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Canadian Studies Office/Association of Canadian Community Colleges

By Roger Elmes

Volume 10 Number 2

THE COMMUNITY COLLEGE MOVEMENT IN CANADA began in the mid-sixties in response to the changing demands of Canadian society. The majority of colleges trace their founding to the period 1968-1973. Given the heightened concern of Canadians during that period for their economic, political, and cultural sovereignty, it is not surprising that the community colleges and their national association would have a particular interest in Canadian studies and Canadian content.

The Association of Canadian Community Colleges (ACCC) was one of the first national associations to actively encourage and financially support the development of Canadian studies among its constituents.

Even prior to the receipt of Canadian studies funding from the Kellogg Foundation of Battlecreek, Michigan, U.S.A. in late 1975, the ACCC had organized a number of national conferences dealing with Canadian cultural identity and workshops on Canadian studies at its annual conferences. This is a remarkable achievement when one recognizes that in 1975 the ACCC was barely five years old and had two staff members to deal with all of the activities of a national post-secondary education association.

With receipt of this funding, paradoxically from a foreign source, the Association was able to expand its activities by the engagement of a half-time project of officer and a halftime secretary from January 1976 to July 1978.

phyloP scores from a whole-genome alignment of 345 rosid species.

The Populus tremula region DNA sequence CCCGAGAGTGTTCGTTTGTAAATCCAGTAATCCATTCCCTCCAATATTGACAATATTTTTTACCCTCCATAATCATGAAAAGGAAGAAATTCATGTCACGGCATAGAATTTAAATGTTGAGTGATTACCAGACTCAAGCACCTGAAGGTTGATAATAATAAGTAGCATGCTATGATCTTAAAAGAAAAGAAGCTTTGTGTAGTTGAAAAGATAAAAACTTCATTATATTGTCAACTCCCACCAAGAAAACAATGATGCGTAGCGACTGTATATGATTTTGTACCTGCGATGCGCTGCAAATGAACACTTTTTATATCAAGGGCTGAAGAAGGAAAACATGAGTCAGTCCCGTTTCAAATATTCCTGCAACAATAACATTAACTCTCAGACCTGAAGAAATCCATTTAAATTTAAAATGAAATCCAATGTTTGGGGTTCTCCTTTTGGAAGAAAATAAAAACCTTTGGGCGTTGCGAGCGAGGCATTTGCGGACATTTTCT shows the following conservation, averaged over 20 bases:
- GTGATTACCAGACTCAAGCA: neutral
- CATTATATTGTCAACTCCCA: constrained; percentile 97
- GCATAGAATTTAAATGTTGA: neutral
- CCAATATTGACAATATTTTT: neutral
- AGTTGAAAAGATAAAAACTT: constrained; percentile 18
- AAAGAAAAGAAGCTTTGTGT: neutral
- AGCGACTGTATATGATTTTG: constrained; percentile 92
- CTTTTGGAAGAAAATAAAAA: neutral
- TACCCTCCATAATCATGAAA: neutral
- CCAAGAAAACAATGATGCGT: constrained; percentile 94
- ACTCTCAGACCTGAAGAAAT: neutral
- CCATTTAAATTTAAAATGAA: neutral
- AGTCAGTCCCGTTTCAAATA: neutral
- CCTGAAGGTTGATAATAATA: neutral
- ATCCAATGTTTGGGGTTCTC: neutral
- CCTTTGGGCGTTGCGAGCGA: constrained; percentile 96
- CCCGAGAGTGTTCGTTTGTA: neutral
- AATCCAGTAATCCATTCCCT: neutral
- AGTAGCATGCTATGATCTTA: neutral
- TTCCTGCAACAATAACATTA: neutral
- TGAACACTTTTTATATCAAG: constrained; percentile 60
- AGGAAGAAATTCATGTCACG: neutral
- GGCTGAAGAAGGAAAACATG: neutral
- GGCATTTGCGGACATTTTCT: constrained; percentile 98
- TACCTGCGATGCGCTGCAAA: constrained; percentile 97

During that time, the ACCC-Canadian Studies Office (CSO) was involved in the organization of several national conferences; established a liaison network of fifty-four college employees across the country; published several issues of a bibliographic reference publication, Communique; operated exchanges for some 200 students and fifteen faculty members; liaised extensively with other groups and individuals interested in Canadian studies; and spent a very large proportion of its time and considerable effort to place the CSO on a firm funding base through approaches to private corporations, several provincial ministries of education, the Council of Ministers of Education of Canada, and federal government departments.

As with most Canadian voluntary organizations, identification of a firm funding base has been and remains a vexing problem for the CSO. Fortunately, from the beginning of 1979 to the present, the ACCC-CSO has enjoyed the stability of a grant of $325,000 for each of three successive years. Awarded under the Secretary of State, John Roberts, it has been continued under his successors, David Macdonald, Francis Fox, and Gerald Regan.

As originally conceived, this ACCC-Secretary of State pilot project would have sought to create interdisciplinary programs and courses in Canadian Studies as an end objective. It was decided at an early stage that given the corporate goals and mandates of Canada's colleges and technical institutes, if this objective were attained and such programs and courses were instituted in all colleges, the level of Canadian content for ninety-five per cent of the students would not be increased at all.